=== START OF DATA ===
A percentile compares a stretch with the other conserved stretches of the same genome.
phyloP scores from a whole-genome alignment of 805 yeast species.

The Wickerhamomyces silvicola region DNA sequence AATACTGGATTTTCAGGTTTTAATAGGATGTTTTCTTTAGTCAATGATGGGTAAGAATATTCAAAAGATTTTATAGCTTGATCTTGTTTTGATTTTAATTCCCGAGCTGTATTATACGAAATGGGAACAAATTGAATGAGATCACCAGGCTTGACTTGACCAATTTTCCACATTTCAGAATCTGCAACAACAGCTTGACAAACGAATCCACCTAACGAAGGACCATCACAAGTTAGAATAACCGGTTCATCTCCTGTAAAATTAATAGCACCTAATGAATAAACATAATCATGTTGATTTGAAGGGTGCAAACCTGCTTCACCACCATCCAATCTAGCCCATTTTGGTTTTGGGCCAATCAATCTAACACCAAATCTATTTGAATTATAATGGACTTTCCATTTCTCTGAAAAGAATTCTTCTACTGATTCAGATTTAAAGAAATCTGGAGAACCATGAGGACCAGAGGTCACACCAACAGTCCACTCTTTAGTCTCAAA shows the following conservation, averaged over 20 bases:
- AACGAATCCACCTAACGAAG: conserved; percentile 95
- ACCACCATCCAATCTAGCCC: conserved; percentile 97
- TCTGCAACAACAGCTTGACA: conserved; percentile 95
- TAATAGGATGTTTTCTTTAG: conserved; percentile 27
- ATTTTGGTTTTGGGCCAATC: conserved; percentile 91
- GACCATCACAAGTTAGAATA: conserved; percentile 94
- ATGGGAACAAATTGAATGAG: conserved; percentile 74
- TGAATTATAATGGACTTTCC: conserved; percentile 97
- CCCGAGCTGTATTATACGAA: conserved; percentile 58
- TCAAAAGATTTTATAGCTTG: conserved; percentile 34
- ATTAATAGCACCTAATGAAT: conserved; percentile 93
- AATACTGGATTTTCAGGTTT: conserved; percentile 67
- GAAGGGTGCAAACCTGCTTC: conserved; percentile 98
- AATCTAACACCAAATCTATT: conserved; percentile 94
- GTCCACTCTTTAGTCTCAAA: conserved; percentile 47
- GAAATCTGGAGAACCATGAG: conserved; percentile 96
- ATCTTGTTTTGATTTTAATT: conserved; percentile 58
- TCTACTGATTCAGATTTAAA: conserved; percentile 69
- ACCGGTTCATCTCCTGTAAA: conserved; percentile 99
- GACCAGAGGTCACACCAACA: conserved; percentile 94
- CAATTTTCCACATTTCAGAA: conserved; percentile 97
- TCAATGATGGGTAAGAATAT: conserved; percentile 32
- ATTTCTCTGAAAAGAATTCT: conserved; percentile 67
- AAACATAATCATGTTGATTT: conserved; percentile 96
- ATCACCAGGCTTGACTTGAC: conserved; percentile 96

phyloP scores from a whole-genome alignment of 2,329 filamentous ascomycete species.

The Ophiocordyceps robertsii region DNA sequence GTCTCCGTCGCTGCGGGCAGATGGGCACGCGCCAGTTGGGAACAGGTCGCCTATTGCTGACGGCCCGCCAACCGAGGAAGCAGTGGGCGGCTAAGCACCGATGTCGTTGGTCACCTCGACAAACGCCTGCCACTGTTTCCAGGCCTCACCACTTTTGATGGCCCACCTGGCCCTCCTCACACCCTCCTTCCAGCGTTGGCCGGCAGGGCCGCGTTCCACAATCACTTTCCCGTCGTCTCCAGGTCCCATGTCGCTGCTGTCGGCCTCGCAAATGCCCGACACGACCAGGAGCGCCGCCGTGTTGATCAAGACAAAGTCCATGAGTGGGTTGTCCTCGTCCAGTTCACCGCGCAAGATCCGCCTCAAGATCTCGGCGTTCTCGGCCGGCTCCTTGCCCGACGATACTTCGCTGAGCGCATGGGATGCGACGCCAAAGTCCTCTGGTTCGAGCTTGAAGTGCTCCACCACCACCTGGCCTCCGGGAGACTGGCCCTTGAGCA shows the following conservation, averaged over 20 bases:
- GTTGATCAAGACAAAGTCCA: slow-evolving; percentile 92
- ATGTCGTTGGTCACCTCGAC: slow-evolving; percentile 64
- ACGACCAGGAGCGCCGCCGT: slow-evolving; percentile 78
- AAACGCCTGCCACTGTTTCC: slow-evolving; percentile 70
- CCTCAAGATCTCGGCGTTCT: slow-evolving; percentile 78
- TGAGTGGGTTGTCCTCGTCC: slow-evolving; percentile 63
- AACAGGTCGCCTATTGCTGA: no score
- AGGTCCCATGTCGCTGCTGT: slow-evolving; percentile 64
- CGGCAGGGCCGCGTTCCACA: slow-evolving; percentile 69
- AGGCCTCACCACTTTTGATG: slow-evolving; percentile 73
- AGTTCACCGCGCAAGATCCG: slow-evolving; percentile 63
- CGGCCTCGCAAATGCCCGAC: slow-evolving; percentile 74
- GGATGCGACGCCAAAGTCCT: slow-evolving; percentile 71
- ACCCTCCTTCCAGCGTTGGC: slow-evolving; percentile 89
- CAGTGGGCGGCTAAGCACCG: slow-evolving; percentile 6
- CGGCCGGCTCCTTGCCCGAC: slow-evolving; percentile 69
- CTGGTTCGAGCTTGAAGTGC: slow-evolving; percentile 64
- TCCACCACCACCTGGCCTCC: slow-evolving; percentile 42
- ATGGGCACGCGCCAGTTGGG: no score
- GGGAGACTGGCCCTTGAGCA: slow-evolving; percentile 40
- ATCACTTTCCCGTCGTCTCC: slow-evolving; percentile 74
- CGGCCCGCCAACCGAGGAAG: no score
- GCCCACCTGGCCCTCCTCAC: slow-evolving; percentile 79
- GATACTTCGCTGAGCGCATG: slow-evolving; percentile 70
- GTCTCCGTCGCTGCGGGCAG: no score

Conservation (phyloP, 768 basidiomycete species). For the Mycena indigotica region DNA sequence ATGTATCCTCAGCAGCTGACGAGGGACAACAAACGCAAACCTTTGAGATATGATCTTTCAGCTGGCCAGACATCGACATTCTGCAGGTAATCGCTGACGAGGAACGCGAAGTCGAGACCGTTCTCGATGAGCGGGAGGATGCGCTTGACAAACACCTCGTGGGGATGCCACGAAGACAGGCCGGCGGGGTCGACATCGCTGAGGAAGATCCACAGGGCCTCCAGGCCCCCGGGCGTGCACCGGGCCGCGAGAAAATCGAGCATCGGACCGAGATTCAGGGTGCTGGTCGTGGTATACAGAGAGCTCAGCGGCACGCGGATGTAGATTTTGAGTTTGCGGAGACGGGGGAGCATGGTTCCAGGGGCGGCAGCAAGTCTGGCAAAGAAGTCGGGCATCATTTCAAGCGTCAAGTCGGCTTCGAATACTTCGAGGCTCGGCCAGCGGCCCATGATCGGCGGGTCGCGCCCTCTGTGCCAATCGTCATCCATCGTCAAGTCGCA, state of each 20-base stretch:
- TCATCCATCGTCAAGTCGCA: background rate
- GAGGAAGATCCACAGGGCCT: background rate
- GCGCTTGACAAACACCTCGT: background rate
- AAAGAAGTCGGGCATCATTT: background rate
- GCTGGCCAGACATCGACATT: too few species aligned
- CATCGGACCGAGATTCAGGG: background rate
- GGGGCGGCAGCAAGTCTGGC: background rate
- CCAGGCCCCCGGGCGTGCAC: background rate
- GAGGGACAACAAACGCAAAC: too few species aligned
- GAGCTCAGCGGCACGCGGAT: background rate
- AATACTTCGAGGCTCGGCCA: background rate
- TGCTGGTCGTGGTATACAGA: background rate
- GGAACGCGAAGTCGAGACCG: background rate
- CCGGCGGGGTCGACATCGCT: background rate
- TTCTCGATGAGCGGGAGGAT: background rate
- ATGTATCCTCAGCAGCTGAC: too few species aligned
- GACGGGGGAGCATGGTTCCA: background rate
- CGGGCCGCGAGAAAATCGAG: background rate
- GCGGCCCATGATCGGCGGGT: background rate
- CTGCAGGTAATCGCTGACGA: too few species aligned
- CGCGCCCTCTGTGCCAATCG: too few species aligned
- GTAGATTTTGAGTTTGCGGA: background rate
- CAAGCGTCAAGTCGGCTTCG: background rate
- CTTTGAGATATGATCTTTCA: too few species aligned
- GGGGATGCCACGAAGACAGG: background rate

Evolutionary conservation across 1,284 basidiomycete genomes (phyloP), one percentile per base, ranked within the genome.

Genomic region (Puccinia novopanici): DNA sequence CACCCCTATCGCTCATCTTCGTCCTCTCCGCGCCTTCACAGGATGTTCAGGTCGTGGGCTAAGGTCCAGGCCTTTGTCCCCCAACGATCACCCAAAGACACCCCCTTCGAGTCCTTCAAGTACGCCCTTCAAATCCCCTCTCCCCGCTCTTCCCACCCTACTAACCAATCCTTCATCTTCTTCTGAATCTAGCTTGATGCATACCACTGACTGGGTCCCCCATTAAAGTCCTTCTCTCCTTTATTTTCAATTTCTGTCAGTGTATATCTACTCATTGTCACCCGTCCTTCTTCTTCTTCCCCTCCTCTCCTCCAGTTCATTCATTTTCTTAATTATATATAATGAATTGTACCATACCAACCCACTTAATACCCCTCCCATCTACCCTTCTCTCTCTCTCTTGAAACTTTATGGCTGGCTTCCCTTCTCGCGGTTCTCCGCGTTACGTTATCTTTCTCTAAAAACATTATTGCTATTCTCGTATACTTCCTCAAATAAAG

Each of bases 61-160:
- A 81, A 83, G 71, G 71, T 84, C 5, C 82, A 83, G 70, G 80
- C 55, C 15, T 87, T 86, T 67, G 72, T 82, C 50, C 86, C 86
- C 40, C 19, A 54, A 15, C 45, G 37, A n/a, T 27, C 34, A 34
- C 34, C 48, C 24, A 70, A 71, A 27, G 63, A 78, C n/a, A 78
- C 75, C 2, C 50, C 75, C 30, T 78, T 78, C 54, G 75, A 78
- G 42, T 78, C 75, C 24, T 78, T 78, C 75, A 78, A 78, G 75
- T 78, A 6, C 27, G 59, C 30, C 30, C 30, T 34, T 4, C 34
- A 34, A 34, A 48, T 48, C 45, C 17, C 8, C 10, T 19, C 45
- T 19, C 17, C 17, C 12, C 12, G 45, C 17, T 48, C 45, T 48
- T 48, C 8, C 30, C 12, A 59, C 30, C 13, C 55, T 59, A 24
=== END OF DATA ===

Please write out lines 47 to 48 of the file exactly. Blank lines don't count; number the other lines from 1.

- CTGGTTCGAGCTTGAAGTGC: slow-evolving; percentile 64
- TCCACCACCACCTGGCCTCC: slow-evolving; percentile 42